Technology is providing patients and their care team with unprecedented access to information through medical websites, wearable devices and mobile apps. Yet, all of this information can be overwhelming, if not concerning, for patients who are overly focused on achieving a sense of perfect health. Knowledge does not necessarily translate to wisdom when it comes to healthcare, so it's a good idea to find a balance between informed and obsessed.
Finding and acting on the right information should involve a medical professional.
We've all done it: We have a new freckle or a bit of a sore throat and it's straight to WebMD to put a name to what ails us so we can figure out what actions to take. The problem with most of the symptom searches that I've ever done, is that the outcome is always way too grim and usually involves some form of cancer. While online tools can help us decide when it's time to go to the doctor, it appears that most of the health web searching we do is still related to specifics on illnesses, which, if improperly interpreted can do more harm than good.
In a recent article on Health.com, 4 of the top 9 Google searches on health topics are related to illnesses (2 are about pregnancy and 3 are about nutrition or food topics). I am all about technology and using the internet for easy access to information, but this article reveals to me that we are predisposed to self diagnose and treat our illnesses without the opinion of a trained medical professional. An office visit copay when compared to the convenience of an internet search is definitely a factor that could keep a patient out of a doctor's office. It's fine to do this if you are just trying to find out if you are contagious or want to know how long your already diagnosed illness will last, as the top questions of the year were, but do not search and expect to find an answer that is perfectly tailored to your health.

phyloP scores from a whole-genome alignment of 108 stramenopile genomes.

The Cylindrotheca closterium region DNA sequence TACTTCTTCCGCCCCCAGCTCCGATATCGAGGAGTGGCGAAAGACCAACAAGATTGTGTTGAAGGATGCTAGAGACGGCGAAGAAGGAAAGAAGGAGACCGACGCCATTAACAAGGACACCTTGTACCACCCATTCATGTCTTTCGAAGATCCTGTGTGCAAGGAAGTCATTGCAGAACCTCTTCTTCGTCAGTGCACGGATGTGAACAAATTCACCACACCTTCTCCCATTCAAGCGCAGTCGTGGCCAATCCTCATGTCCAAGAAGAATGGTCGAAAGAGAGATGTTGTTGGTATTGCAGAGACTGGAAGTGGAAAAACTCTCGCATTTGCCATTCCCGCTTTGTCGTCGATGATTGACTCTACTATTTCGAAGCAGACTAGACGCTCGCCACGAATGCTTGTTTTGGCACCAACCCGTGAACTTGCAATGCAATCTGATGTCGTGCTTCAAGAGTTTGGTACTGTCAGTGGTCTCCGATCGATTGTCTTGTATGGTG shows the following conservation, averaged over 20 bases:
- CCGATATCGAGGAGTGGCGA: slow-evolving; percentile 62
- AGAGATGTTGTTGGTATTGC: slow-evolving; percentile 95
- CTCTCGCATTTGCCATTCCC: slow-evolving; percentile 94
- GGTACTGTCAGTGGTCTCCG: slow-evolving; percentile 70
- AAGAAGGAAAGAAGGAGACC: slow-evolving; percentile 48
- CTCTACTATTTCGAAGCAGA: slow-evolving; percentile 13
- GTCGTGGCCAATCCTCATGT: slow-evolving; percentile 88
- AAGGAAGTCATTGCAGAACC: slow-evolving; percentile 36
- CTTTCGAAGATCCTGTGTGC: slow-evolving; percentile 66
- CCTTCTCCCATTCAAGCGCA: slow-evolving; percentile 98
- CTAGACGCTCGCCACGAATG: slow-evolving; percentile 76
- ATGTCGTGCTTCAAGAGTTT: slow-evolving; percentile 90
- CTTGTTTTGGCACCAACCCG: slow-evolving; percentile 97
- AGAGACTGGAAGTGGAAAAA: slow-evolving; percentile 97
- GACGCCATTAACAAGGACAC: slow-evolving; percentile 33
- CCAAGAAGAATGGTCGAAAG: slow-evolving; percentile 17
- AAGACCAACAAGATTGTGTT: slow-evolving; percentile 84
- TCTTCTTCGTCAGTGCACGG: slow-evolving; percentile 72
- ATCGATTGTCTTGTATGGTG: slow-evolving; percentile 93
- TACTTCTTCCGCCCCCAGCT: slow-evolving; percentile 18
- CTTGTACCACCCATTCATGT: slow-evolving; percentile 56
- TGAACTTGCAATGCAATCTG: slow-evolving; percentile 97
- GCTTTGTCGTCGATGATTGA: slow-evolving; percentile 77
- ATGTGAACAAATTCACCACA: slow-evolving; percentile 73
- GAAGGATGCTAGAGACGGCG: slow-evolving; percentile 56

Wearable Devices and Apps
Just about every major technology company has released a wrist or ankle device and mobile app that is capable of tracking just about every vital sign and activity metric such as blood pressure or calories burned. Wearable devices and apps display accurate, real-time information that can provide the positive feedback, or early warning signs, on the vital statistics that matter most to a person's health. It is not too far of a stretch to the imagination that these devices will soon be incorporated into sports equipment to alert coaches and training staff when an athlete is fatigued or on the brink of a serious medical episode.
Perhaps I am too close to technology, but I only see a few drawbacks to these devices and they they are only concerned with the people to which they are attached. Obsessive behavior may be cultivated as people try to reach their targeted vitals, and that could then lead to unnecessary medical expenses as people react to every anomaly that otherwise would have rightfully gone unnoticed. Still, there is a stigma around illness and disease that leads people to want to keep their data private, and although deidentified (meaning no possible way to associate the data with the individual), most of the data recorded on these devices and apps is stored in the company's database. It is usually the right of these companies to do what they will with that information, and that gives patients a sense of helplessness about their online data that is not exactly necessary.
The takeaway from all of this is that people are just beginning to embrace the power of self reported medical data, but one part of this equation that will always be necessary is a clinical mind to read and interpret the data to help make the best decisions available to promote the best outcomes. Currently the best, and most secure, way for patients to get this data to their care team on a regular basis is through a patient portal or direct mail service. Look into any health tracking device for the available output before making your purchase so you can be sure that the data will make it to your doctor where it can have the greatest impact to your health outcomes.